Singapore/New Delhi: Indian liquefied natural gas (LNG) importers have issued force majeure notices to suppliers as domestic gas demand and port operations are hit by a nationwide lockdown to curb the spread of coronavirus, industry sources told Reuters.
Any reduction in purchases by India, Asia's third-largest economy and one of the top importers of the fuel, is likely to further hit LNG prices, already cut by a drop in demand in China, where the virus emerged.
India imposed a sweeping lockdown of its 1.3 billion people on Wednesday for 21 days, and is only allowing the supply of essential commodities. The move prompted several industries to shut operations and some ports in the country to declare force majeure.
This, in turn, is spilling into the LNG market, several of the sources said.
India's top gas importer Petronet LNG has served a force majeure notice on Qatargas and is seeking delayed delivery of cargoes, two sources said. "Gas demand has reduced drastically and it is likely to go down further," a source with gas utility GAIL (India) said. "Only fertiliser, power and refineries are running at parcel loads. Other local buyers have already issued force majeure so where should we sell LNG?" the source said, adding that his firm had served force majeure notice to some suppliers and was in the process of sending notices to the remaining sellers.
India's Gujarat State Petroleum Corp (GSPC) has also issued force majeure notices to its LNG suppliers, two sources said.
"Performance under the contract with sellers will be delayed due to lockdown ... most of our customers have already sent force majeure to us. Industries like chemical, textile and ceramics that do not qualify under category of essential commodities are closing," a source at GSPC said.
GSPC has cancelled a tender to import 11 cargoes of LNG for deliveries in May 2020 to March 2021, the company source said.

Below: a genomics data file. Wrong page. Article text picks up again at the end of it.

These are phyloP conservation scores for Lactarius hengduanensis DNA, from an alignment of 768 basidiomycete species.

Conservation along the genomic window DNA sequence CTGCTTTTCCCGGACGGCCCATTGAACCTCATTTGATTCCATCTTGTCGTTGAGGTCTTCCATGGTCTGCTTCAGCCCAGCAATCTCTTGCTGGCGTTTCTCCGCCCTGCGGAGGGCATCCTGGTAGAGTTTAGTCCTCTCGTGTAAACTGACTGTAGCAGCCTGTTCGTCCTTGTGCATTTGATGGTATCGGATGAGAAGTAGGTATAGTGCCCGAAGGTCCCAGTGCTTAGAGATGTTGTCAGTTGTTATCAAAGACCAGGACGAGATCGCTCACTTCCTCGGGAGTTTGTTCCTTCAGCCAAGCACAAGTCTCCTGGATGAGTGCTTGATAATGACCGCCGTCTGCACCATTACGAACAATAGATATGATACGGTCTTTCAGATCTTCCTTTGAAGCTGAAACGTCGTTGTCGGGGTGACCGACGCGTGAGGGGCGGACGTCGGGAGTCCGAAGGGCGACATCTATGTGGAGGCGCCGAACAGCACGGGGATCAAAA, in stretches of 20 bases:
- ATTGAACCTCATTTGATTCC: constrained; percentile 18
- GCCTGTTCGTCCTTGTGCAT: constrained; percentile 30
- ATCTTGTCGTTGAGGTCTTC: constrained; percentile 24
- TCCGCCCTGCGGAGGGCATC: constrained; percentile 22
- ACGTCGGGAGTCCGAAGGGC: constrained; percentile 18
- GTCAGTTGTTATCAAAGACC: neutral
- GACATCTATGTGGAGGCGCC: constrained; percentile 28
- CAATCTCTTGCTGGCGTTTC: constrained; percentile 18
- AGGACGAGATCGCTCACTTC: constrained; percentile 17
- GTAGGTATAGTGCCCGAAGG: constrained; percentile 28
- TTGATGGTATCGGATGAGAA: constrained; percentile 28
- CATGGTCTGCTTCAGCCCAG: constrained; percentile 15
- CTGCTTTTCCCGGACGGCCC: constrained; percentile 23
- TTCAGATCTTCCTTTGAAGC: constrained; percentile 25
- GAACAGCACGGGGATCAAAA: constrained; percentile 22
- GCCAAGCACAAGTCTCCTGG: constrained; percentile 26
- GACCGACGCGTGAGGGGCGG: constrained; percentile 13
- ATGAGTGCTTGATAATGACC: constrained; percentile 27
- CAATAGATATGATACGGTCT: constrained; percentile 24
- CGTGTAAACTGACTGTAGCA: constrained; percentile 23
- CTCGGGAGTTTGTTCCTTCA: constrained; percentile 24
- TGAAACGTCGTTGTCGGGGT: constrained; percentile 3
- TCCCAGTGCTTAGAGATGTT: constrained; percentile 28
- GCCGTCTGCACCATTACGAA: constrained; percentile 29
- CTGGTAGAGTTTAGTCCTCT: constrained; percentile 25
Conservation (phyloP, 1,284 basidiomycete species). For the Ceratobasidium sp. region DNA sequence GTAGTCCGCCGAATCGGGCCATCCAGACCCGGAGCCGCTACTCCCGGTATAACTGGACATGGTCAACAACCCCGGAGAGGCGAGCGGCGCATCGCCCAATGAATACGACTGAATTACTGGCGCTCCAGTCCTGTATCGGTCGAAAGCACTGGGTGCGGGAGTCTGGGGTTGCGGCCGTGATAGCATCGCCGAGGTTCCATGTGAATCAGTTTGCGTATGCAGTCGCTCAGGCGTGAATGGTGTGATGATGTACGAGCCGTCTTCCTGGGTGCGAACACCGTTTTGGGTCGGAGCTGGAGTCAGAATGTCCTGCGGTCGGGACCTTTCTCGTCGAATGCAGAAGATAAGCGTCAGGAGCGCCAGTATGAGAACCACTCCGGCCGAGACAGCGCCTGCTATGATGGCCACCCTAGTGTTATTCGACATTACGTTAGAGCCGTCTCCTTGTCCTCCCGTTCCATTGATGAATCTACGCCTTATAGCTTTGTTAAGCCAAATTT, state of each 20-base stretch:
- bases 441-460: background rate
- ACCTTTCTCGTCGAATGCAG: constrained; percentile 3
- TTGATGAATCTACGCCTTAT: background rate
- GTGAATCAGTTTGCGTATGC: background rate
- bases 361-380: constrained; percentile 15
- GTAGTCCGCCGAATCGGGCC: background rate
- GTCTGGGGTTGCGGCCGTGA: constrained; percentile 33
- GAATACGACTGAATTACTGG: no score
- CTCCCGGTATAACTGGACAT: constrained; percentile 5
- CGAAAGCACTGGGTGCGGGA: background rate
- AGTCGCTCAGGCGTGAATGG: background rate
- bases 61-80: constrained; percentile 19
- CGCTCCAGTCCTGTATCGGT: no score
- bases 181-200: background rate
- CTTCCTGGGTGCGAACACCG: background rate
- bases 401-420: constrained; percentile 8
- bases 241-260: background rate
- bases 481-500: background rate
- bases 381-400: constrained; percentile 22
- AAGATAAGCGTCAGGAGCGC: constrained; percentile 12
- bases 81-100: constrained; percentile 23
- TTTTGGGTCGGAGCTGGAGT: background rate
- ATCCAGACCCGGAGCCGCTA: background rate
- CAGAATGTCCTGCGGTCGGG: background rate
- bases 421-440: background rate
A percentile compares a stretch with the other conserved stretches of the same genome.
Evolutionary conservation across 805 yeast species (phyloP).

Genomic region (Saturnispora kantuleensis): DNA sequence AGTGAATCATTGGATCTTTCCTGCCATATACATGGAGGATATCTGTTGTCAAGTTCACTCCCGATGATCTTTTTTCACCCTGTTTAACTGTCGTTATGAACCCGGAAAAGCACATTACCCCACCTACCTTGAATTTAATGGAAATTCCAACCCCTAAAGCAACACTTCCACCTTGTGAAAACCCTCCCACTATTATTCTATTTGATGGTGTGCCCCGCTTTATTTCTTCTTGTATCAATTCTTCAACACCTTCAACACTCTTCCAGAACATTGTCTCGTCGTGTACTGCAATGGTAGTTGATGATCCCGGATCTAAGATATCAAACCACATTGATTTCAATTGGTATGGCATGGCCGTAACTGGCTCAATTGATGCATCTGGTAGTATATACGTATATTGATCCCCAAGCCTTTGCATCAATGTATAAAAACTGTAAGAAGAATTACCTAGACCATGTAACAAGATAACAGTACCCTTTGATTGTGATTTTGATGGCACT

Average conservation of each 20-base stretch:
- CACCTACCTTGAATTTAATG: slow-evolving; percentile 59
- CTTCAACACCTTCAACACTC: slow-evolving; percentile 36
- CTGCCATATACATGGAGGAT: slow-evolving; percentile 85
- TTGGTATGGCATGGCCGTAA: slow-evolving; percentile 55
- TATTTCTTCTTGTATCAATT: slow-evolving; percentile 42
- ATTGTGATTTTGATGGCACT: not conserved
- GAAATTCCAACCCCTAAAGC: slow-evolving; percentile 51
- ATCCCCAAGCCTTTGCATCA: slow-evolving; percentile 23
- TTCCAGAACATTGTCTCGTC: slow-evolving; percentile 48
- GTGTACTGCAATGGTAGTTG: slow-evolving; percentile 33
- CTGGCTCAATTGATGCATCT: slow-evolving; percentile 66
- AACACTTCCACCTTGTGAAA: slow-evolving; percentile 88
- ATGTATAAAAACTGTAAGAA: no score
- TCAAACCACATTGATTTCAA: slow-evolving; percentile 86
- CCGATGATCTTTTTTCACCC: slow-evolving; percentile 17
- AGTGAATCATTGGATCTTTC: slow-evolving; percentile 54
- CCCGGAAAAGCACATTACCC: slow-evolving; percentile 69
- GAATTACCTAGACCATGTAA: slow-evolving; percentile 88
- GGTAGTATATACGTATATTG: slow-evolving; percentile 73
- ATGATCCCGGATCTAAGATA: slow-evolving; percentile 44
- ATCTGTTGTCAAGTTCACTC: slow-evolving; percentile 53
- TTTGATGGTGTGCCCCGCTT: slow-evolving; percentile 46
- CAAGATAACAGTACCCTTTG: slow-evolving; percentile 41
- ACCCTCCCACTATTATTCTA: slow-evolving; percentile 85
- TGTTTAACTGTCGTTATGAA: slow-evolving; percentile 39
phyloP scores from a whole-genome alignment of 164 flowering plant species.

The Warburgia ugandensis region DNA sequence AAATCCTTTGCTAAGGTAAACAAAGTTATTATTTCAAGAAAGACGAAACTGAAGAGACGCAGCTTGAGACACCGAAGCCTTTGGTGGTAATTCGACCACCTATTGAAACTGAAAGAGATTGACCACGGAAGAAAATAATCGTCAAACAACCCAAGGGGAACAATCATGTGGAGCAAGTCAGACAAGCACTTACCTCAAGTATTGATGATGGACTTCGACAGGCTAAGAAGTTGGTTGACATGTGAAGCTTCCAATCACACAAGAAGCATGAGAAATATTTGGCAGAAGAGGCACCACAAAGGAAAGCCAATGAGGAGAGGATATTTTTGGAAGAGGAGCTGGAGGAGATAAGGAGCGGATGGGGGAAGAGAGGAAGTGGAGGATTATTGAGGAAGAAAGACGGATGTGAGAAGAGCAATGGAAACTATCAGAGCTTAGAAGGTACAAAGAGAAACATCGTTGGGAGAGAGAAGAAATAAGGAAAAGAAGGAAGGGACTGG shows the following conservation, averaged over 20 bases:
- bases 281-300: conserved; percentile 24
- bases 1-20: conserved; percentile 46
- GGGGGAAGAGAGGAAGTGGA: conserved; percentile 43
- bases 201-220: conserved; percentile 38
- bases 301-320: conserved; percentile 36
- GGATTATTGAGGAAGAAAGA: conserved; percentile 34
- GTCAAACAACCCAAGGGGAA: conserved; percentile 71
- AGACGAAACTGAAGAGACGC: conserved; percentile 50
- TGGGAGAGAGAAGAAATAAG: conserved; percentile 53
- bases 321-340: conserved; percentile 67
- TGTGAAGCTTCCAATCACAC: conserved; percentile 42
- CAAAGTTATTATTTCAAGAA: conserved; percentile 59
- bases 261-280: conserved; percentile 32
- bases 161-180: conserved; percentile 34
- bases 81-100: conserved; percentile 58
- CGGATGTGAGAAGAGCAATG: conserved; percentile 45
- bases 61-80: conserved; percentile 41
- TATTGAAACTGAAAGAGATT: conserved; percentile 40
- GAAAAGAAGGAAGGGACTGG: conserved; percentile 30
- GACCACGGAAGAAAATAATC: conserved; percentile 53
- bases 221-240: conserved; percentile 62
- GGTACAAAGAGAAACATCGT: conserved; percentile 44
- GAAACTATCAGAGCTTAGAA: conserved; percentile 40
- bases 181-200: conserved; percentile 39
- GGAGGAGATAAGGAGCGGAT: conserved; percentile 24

"We have decided to cancel the tender and we will inform the suppliers tomorrow," said the source, who declined to be identified as he is not authorised to speak to media.
India's daily gas send-out to domestic customers has dropped significantly, which has in turn caused LNG storage tanks to fill to the brim, with buyers unable to accept any more cargoes, another source said.
"Transport segment is already down 10% and retail gas is down to 10% of normal volumes, industrial output has been impacted," the source added.
"We may soon see cargoes meant for India being diverted to China, which is the complete opposite of what happened a month ago."
GAIL, GSPC, Petronet and Qatargas did not respond to Reuters' requests for comments.
Falling local demand could curb the gas output of Oil and Natural Gas Corp (ONGC), India's top oil and gas producer, its Chairman Shashi Shanker told Reuters. "As of now there is no impact on the production of oil and gas, but in the coming days gas production might get affected because of less off-take in view of the decrease in domestic demand," he said.
Shanker said ONGC's capital expenditure (capex) could get affected as the lockdown has delayed the supply of overseas equipment and restricted travel by expats to perform jobs. ONGC has drawn up plans for capex of 325 billion rupees ($4.3 billion) in 2020/21.
Asia spot LNG prices had recently been on an uptrend due to a slow recovery in demand from China as people returned to work, but with gas demand hit in Europe and now India, they are expected to reverse gains, traders said.